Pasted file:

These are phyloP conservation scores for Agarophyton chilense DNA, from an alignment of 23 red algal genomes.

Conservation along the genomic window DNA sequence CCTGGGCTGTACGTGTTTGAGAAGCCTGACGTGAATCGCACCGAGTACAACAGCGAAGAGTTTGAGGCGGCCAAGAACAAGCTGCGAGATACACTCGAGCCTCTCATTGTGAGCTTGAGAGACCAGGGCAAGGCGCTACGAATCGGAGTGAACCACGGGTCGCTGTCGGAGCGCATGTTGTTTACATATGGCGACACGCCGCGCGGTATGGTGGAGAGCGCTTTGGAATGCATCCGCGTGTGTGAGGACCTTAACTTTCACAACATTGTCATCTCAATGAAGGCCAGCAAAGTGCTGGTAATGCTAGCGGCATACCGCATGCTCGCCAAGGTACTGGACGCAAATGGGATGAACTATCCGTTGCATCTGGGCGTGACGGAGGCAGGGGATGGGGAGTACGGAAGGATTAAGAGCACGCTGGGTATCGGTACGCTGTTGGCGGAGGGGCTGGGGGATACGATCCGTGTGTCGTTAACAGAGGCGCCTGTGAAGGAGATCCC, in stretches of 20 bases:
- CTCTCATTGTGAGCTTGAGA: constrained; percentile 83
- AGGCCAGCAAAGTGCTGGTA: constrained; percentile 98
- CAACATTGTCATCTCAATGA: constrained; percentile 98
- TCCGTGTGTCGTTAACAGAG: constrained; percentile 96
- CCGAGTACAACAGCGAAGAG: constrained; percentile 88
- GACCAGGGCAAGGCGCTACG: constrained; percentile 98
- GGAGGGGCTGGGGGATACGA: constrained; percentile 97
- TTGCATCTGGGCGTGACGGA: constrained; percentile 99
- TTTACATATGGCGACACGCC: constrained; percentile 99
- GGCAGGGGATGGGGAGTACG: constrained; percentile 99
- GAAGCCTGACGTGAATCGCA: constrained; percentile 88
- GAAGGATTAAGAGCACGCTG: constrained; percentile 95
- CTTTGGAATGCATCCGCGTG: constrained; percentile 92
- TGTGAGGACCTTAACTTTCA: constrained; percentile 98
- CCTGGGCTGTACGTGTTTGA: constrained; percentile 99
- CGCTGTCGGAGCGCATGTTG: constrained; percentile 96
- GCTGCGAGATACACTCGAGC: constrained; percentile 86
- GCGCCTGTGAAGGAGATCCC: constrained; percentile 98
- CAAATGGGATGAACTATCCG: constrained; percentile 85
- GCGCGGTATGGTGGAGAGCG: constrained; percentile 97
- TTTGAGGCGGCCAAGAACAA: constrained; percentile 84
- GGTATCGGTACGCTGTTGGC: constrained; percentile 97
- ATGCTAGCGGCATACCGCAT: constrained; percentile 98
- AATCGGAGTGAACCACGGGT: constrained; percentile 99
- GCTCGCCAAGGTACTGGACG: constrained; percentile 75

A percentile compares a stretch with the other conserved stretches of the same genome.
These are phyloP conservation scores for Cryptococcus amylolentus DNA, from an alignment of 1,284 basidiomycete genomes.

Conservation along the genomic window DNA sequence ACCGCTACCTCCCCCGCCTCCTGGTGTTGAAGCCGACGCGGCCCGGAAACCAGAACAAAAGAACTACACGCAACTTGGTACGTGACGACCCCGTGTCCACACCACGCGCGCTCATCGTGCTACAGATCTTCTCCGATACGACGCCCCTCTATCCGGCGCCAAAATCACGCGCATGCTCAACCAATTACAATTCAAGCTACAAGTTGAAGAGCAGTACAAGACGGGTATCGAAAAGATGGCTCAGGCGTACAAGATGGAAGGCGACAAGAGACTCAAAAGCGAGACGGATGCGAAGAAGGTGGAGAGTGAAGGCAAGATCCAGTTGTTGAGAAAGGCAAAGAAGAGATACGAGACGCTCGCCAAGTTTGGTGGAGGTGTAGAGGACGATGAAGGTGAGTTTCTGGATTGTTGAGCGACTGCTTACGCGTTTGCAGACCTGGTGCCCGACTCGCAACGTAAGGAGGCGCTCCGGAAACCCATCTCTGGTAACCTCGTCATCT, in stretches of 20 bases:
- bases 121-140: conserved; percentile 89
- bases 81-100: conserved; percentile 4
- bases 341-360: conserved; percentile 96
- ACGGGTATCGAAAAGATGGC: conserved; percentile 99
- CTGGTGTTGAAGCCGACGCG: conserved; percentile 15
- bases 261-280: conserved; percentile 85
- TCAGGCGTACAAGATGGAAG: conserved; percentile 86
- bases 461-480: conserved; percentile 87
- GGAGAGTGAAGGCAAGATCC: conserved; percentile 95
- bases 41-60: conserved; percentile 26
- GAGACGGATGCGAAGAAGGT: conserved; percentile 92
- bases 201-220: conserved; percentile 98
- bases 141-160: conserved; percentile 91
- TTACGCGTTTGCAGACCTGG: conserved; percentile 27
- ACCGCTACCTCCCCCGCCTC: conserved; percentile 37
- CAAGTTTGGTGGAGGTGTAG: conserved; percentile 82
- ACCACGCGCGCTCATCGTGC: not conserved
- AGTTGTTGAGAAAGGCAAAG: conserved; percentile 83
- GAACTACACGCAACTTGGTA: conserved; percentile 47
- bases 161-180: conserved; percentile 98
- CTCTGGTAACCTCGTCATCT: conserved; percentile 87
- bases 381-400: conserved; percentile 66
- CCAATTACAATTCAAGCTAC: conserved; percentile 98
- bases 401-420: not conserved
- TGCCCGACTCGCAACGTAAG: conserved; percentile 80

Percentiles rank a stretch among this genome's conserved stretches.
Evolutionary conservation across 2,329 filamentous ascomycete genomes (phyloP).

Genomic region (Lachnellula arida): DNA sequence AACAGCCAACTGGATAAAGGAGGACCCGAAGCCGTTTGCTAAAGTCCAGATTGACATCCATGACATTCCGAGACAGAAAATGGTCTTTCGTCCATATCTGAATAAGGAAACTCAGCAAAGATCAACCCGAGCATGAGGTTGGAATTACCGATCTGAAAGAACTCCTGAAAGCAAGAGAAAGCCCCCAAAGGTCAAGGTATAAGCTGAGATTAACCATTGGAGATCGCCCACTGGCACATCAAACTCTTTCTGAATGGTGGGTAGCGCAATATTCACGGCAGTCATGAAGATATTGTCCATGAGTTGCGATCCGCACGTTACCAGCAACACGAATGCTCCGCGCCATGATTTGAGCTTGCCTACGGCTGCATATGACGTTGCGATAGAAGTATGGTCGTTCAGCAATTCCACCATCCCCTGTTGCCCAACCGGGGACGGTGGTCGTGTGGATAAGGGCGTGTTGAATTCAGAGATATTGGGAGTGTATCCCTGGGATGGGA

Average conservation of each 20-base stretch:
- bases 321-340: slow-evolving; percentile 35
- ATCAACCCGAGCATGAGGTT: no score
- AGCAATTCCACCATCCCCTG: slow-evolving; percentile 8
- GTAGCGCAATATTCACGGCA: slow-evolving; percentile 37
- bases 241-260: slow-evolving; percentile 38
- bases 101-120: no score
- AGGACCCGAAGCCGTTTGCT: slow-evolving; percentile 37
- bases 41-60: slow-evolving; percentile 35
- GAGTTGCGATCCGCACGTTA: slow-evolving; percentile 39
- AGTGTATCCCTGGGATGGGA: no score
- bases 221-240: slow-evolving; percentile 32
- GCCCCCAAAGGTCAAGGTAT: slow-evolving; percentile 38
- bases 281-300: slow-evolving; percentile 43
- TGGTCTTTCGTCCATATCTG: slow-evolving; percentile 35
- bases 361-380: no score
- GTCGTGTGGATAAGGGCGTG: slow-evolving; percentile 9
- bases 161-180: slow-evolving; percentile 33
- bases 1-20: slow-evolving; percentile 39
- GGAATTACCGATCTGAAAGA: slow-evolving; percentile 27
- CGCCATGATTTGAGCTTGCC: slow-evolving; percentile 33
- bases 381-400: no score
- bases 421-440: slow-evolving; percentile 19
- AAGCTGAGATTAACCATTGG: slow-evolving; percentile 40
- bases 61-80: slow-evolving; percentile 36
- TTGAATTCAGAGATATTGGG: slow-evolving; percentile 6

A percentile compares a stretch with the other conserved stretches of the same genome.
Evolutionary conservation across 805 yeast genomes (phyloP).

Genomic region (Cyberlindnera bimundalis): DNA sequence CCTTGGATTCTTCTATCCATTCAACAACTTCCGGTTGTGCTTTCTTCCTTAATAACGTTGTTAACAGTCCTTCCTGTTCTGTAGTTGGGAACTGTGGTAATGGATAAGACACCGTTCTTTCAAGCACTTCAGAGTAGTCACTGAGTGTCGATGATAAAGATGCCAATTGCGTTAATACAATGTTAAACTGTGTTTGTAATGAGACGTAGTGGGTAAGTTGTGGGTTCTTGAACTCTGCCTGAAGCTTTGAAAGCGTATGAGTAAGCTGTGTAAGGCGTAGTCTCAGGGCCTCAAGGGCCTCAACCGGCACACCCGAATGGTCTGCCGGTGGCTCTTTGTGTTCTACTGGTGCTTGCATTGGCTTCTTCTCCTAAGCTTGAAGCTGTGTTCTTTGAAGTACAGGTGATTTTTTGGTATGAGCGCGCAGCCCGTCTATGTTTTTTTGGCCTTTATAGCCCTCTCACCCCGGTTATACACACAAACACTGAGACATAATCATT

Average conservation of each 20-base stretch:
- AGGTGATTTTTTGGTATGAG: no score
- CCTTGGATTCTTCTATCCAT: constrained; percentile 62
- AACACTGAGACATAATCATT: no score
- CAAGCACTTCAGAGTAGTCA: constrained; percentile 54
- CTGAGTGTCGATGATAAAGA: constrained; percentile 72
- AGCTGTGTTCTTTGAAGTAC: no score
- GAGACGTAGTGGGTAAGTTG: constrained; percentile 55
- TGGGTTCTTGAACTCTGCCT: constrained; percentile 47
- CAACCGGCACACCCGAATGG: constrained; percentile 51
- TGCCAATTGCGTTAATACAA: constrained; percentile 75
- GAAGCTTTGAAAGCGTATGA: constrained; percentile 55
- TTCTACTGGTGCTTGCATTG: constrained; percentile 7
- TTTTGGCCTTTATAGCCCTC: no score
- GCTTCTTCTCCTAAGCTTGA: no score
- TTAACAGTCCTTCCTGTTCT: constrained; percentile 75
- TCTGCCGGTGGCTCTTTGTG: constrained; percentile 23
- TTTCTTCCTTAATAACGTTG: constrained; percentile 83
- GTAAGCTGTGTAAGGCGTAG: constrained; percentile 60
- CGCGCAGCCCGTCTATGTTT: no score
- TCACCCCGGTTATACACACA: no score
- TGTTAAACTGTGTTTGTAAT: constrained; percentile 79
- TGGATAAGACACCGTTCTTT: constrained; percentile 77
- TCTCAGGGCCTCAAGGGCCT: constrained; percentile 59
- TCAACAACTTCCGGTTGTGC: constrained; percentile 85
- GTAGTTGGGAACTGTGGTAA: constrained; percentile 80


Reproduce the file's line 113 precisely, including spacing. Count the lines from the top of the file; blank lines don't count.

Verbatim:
- GTAGTTGGGAACTGTGGTAA: constrained; percentile 80